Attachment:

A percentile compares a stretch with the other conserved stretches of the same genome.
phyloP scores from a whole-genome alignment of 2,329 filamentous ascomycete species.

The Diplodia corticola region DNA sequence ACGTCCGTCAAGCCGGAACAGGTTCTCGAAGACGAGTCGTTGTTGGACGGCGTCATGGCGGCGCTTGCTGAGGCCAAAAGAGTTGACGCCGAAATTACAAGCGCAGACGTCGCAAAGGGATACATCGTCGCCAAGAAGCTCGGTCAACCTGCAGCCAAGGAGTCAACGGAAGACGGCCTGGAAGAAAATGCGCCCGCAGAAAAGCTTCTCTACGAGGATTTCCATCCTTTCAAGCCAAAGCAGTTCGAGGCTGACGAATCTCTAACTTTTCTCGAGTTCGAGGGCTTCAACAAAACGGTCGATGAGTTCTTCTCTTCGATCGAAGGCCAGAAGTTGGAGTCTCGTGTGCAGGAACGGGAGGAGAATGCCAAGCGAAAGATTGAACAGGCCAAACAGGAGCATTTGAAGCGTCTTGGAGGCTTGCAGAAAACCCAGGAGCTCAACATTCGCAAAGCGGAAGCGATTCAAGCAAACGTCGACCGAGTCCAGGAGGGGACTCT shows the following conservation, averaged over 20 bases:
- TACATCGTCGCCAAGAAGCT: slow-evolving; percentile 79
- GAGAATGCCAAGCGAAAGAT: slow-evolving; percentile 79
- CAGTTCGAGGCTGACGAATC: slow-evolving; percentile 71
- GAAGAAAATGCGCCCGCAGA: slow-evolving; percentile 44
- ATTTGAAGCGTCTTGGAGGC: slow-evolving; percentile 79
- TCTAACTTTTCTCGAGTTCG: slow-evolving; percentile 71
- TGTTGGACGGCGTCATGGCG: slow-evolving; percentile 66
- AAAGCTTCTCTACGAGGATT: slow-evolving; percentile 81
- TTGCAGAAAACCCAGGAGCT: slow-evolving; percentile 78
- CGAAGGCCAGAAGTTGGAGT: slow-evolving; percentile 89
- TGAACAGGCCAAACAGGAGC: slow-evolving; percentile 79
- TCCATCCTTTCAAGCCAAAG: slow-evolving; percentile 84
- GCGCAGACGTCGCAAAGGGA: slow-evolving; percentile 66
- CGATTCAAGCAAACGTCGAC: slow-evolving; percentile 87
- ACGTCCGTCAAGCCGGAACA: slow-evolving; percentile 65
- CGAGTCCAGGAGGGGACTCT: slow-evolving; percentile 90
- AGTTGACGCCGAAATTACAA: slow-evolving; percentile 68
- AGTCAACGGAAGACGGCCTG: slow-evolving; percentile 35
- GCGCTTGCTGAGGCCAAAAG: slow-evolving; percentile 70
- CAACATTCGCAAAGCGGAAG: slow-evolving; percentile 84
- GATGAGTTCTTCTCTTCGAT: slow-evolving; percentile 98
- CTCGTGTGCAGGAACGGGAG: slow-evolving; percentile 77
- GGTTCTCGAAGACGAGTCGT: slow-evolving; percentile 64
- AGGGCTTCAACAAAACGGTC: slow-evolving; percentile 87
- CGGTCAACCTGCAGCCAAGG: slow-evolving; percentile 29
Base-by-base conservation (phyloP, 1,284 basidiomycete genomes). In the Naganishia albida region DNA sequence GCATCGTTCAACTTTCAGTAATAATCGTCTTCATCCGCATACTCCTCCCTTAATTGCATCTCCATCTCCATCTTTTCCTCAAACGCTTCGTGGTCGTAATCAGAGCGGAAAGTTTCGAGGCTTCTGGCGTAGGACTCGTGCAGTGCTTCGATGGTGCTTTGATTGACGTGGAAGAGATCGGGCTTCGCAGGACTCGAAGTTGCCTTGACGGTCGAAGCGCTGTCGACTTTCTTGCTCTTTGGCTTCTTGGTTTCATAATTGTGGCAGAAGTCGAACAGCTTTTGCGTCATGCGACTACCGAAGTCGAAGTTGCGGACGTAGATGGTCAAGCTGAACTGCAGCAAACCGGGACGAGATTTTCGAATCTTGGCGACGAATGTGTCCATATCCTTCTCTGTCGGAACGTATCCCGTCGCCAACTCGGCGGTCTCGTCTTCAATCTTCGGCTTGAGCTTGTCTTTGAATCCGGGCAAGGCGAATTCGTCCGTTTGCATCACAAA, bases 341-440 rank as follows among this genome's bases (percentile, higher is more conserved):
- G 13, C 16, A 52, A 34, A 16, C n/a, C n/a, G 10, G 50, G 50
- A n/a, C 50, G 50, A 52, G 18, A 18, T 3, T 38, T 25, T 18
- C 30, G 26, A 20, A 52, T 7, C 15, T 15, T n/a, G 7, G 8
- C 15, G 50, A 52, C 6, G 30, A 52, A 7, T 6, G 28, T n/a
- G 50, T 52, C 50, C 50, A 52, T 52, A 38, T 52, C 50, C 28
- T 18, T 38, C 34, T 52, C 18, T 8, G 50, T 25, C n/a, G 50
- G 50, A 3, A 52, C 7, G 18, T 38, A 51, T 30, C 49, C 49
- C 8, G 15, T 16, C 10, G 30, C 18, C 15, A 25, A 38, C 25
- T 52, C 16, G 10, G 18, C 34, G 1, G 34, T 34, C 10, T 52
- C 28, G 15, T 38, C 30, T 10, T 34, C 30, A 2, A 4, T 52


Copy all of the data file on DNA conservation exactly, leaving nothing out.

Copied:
A percentile compares a stretch with the other conserved stretches of the same genome.
phyloP scores from a whole-genome alignment of 2,329 filamentous ascomycete species.

The Diplodia corticola region DNA sequence ACGTCCGTCAAGCCGGAACAGGTTCTCGAAGACGAGTCGTTGTTGGACGGCGTCATGGCGGCGCTTGCTGAGGCCAAAAGAGTTGACGCCGAAATTACAAGCGCAGACGTCGCAAAGGGATACATCGTCGCCAAGAAGCTCGGTCAACCTGCAGCCAAGGAGTCAACGGAAGACGGCCTGGAAGAAAATGCGCCCGCAGAAAAGCTTCTCTACGAGGATTTCCATCCTTTCAAGCCAAAGCAGTTCGAGGCTGACGAATCTCTAACTTTTCTCGAGTTCGAGGGCTTCAACAAAACGGTCGATGAGTTCTTCTCTTCGATCGAAGGCCAGAAGTTGGAGTCTCGTGTGCAGGAACGGGAGGAGAATGCCAAGCGAAAGATTGAACAGGCCAAACAGGAGCATTTGAAGCGTCTTGGAGGCTTGCAGAAAACCCAGGAGCTCAACATTCGCAAAGCGGAAGCGATTCAAGCAAACGTCGACCGAGTCCAGGAGGGGACTCT shows the following conservation, averaged over 20 bases:
- TACATCGTCGCCAAGAAGCT: slow-evolving; percentile 79
- GAGAATGCCAAGCGAAAGAT: slow-evolving; percentile 79
- CAGTTCGAGGCTGACGAATC: slow-evolving; percentile 71
- GAAGAAAATGCGCCCGCAGA: slow-evolving; percentile 44
- ATTTGAAGCGTCTTGGAGGC: slow-evolving; percentile 79
- TCTAACTTTTCTCGAGTTCG: slow-evolving; percentile 71
- TGTTGGACGGCGTCATGGCG: slow-evolving; percentile 66
- AAAGCTTCTCTACGAGGATT: slow-evolving; percentile 81
- TTGCAGAAAACCCAGGAGCT: slow-evolving; percentile 78
- CGAAGGCCAGAAGTTGGAGT: slow-evolving; percentile 89
- TGAACAGGCCAAACAGGAGC: slow-evolving; percentile 79
- TCCATCCTTTCAAGCCAAAG: slow-evolving; percentile 84
- GCGCAGACGTCGCAAAGGGA: slow-evolving; percentile 66
- CGATTCAAGCAAACGTCGAC: slow-evolving; percentile 87
- ACGTCCGTCAAGCCGGAACA: slow-evolving; percentile 65
- CGAGTCCAGGAGGGGACTCT: slow-evolving; percentile 90
- AGTTGACGCCGAAATTACAA: slow-evolving; percentile 68
- AGTCAACGGAAGACGGCCTG: slow-evolving; percentile 35
- GCGCTTGCTGAGGCCAAAAG: slow-evolving; percentile 70
- CAACATTCGCAAAGCGGAAG: slow-evolving; percentile 84
- GATGAGTTCTTCTCTTCGAT: slow-evolving; percentile 98
- CTCGTGTGCAGGAACGGGAG: slow-evolving; percentile 77
- GGTTCTCGAAGACGAGTCGT: slow-evolving; percentile 64
- AGGGCTTCAACAAAACGGTC: slow-evolving; percentile 87
- CGGTCAACCTGCAGCCAAGG: slow-evolving; percentile 29
Base-by-base conservation (phyloP, 1,284 basidiomycete genomes). In the Naganishia albida region DNA sequence GCATCGTTCAACTTTCAGTAATAATCGTCTTCATCCGCATACTCCTCCCTTAATTGCATCTCCATCTCCATCTTTTCCTCAAACGCTTCGTGGTCGTAATCAGAGCGGAAAGTTTCGAGGCTTCTGGCGTAGGACTCGTGCAGTGCTTCGATGGTGCTTTGATTGACGTGGAAGAGATCGGGCTTCGCAGGACTCGAAGTTGCCTTGACGGTCGAAGCGCTGTCGACTTTCTTGCTCTTTGGCTTCTTGGTTTCATAATTGTGGCAGAAGTCGAACAGCTTTTGCGTCATGCGACTACCGAAGTCGAAGTTGCGGACGTAGATGGTCAAGCTGAACTGCAGCAAACCGGGACGAGATTTTCGAATCTTGGCGACGAATGTGTCCATATCCTTCTCTGTCGGAACGTATCCCGTCGCCAACTCGGCGGTCTCGTCTTCAATCTTCGGCTTGAGCTTGTCTTTGAATCCGGGCAAGGCGAATTCGTCCGTTTGCATCACAAA, bases 341-440 rank as follows among this genome's bases (percentile, higher is more conserved):
- G 13, C 16, A 52, A 34, A 16, C n/a, C n/a, G 10, G 50, G 50
- A n/a, C 50, G 50, A 52, G 18, A 18, T 3, T 38, T 25, T 18
- C 30, G 26, A 20, A 52, T 7, C 15, T 15, T n/a, G 7, G 8
- C 15, G 50, A 52, C 6, G 30, A 52, A 7, T 6, G 28, T n/a
- G 50, T 52, C 50, C 50, A 52, T 52, A 38, T 52, C 50, C 28
- T 18, T 38, C 34, T 52, C 18, T 8, G 50, T 25, C n/a, G 50
- G 50, A 3, A 52, C 7, G 18, T 38, A 51, T 30, C 49, C 49
- C 8, G 15, T 16, C 10, G 30, C 18, C 15, A 25, A 38, C 25
- T 52, C 16, G 10, G 18, C 34, G 1, G 34, T 34, C 10, T 52
- C 28, G 15, T 38, C 30, T 10, T 34, C 30, A 2, A 4, T 52